On the second loop, I stopped twice to pee, and once to adjust my speed/cadence counter which had stopped working near the end of the first loop.
Fixing the counter and the computer was a bust… After a few minutes of messing with it, realizing it wasn’t going to start working again, I was done with it. Move on.
The second loop was definitely slower, but considering the stops, not too much slower. I was finished with the bike in 5:50 and was looking forward to running.
Run: Don’t walk
Another important lesson from Mr. Dev Paul.
This was really the only goal for the run. About one mile into the run, my legs had made it quite clear that the 6:00 / km pace they were moving at was as fast as I would go.
Watching my heart rate here down at 130 bpm was slightly frustrating knowing that aerobically, I would tolerate much more intensity. Below the waist though, it was a different story.
I focused on trying to split as even as possible, and refusing to let myself walk.
After 20 miles, surprisingly, everything felt about the same as it had after just 2 miles of running. Realizing at this point that in just one more hour I would finish the Ironman was enough to keep a smile on my face for the rest of the run.
And that was it…
Soak it up. Enjoy it.
I was working at the Around the Bay Race Expo a few months ago when I met someone who told me that I would love IMLP so much, I wouldn’t want it to end.
Naturally, as a first-timer, I had trouble believing that. I dismissed the possibility at the time. But there I was, 10k from the finish line, feeling strangely like someone had told me to expect this…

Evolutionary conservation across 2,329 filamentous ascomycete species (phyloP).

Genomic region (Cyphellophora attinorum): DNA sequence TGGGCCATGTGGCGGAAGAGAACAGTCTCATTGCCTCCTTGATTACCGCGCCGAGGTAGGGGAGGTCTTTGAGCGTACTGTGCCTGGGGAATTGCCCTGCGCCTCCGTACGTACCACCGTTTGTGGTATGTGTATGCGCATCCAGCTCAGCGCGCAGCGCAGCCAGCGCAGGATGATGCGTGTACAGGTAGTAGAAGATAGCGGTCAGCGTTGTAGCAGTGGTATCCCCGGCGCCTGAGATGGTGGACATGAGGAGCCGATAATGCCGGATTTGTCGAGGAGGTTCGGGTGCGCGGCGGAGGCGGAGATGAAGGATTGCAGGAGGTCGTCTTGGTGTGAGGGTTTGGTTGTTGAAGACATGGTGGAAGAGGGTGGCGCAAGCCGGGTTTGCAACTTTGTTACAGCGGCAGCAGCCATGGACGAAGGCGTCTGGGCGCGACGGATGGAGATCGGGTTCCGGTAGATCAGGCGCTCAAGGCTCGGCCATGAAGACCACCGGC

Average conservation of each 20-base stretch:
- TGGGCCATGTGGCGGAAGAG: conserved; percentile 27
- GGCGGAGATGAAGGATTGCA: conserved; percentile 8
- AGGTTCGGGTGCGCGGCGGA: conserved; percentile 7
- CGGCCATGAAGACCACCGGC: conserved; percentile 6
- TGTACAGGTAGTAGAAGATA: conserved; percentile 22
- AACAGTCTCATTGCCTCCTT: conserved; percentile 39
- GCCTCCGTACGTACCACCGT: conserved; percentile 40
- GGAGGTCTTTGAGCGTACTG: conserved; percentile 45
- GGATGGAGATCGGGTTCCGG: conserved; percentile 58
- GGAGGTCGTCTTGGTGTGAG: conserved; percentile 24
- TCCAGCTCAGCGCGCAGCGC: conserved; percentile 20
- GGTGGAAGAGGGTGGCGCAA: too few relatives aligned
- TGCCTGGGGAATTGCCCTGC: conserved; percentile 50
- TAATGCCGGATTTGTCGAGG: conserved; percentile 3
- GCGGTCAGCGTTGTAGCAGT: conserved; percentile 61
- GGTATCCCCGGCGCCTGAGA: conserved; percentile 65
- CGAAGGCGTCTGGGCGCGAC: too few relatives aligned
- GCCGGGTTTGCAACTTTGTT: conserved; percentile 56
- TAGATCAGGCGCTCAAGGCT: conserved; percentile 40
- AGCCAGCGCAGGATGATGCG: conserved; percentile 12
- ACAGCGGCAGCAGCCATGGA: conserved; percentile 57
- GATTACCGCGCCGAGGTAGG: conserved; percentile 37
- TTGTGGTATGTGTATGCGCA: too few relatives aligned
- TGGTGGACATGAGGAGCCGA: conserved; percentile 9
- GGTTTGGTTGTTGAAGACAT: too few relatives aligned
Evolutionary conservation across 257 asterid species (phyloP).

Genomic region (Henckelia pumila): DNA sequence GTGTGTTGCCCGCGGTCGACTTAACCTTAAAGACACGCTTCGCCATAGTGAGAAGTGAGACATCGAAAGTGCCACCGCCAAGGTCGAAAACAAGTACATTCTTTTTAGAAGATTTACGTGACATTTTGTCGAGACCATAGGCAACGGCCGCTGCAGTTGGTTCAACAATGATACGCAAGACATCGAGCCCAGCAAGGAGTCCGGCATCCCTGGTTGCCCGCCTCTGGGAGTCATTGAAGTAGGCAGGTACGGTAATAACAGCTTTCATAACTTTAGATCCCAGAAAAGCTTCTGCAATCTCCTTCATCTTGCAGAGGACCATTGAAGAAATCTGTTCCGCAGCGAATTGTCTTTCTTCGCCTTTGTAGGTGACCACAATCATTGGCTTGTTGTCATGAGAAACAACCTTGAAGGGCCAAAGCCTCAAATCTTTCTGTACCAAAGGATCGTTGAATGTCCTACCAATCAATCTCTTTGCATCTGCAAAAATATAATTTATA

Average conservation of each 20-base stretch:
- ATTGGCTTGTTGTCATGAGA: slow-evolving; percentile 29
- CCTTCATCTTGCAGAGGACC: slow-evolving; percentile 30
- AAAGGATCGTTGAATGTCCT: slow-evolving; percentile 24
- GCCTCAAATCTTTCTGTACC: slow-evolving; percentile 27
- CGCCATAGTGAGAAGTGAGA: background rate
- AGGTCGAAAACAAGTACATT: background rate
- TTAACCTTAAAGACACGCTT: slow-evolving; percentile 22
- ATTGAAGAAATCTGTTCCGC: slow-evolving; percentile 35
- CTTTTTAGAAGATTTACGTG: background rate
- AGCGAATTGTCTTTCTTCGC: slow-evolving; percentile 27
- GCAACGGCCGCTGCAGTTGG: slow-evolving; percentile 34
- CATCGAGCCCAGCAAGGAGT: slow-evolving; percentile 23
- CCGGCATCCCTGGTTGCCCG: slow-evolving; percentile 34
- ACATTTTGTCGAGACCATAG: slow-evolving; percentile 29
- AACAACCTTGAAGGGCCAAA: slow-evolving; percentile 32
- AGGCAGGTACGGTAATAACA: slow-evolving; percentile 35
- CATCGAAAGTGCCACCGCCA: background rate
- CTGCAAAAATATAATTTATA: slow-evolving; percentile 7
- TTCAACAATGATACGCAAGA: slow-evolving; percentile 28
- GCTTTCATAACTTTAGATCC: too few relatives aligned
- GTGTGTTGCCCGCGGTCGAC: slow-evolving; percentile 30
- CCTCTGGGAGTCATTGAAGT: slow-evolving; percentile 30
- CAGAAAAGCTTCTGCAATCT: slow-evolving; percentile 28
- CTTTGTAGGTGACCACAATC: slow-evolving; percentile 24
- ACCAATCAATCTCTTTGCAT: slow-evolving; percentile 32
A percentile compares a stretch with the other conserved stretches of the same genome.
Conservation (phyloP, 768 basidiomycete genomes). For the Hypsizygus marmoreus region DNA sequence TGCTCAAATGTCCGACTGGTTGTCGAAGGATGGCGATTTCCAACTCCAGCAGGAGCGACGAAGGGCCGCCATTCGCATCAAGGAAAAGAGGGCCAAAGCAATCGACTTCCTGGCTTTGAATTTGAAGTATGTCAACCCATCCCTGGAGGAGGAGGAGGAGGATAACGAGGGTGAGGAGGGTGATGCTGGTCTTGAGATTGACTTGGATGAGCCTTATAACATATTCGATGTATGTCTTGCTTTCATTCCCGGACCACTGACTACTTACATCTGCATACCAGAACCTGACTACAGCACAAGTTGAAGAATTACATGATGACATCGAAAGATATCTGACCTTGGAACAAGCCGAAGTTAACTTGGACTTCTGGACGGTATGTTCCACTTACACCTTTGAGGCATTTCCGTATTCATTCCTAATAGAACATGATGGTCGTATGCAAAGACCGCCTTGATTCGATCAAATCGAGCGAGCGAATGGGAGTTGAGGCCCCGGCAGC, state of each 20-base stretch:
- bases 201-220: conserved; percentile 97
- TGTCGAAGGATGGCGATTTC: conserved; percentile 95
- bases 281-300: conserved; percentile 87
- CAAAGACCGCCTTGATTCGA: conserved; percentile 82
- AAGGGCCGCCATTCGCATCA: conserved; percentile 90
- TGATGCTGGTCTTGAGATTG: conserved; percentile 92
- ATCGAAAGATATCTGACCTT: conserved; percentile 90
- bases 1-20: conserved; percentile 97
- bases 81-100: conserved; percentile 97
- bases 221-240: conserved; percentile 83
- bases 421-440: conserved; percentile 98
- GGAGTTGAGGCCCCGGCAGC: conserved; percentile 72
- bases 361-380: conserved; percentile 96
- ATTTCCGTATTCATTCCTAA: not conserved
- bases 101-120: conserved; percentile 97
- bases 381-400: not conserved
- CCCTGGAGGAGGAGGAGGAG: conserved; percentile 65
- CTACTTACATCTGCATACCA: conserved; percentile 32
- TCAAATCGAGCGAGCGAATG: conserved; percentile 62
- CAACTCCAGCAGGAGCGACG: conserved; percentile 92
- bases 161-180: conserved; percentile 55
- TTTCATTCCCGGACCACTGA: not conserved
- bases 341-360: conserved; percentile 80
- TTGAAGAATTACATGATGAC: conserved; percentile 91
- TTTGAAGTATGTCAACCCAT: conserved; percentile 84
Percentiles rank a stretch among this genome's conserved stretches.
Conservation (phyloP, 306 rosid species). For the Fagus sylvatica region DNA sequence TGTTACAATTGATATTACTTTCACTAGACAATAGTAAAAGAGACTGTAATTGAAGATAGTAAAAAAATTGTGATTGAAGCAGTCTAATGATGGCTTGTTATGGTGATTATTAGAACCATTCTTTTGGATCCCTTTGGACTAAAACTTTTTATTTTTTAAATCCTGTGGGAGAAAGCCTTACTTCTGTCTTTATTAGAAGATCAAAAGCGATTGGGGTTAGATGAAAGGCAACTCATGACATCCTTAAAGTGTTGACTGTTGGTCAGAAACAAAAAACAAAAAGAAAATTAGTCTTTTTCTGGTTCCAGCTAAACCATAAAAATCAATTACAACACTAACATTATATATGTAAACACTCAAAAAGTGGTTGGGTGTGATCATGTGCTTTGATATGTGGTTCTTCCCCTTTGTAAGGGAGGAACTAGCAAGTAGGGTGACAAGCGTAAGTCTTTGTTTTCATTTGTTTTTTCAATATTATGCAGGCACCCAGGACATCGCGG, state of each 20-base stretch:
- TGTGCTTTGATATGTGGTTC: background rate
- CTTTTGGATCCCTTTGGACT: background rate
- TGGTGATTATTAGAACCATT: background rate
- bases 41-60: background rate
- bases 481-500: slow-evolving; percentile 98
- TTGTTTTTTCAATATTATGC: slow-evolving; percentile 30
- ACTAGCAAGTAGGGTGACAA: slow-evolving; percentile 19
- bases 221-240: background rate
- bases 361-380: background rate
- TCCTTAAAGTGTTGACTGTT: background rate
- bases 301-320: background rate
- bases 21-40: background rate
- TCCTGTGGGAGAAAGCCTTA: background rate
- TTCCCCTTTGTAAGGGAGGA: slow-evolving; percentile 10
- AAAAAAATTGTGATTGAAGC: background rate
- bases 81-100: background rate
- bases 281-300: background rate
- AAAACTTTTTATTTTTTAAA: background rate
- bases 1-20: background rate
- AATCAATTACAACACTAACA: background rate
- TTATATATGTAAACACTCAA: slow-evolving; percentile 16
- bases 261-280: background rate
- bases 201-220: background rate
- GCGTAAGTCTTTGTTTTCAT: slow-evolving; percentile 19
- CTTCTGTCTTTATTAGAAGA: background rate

The Average Ironman…
Last weekend I also learned that I wasn’t exactly the “average” Ironman triathlete. Making roughly 25% of the average Ironman triathlete’s salary, and training far fewer hours each week.
In terms of financial costs, as well as time and energy, Ironman is expensive. That’s no secret.
I put everything that I could afford to into Ironman when it came to time, energy, and of course, money.
If nothing else, Ironman training and completion should serve as some form of credible certification for budgeting both time and finances.
Joking aside though, that does seem to be what it’s all about for a lot of the people out there. Myself included.
So maybe we should think of it this way…
9 hours. 11 hours. 16 hours. Whatever. You paid to be here. Financially sure… but more importantly, you paid physically through time and effort. And you paid quite a bit.
You paid in a currency that consisted of early morning 100-mile bike rides, grueling hot runs, tediously-long lane swims and everything else it took to balance work, family, and relationships. You paid for it… so enjoy it.
If I do this once more some day… five more times… or even ten more times, I am quite confident that this will always be one of the most important things to take away from it all…
Remembering the sacrifices that you have put into Ironman should certainly be enough to keep you going.
And maybe (it is possible), there will be that very small part of you somewhere that just doesn’t want it to end.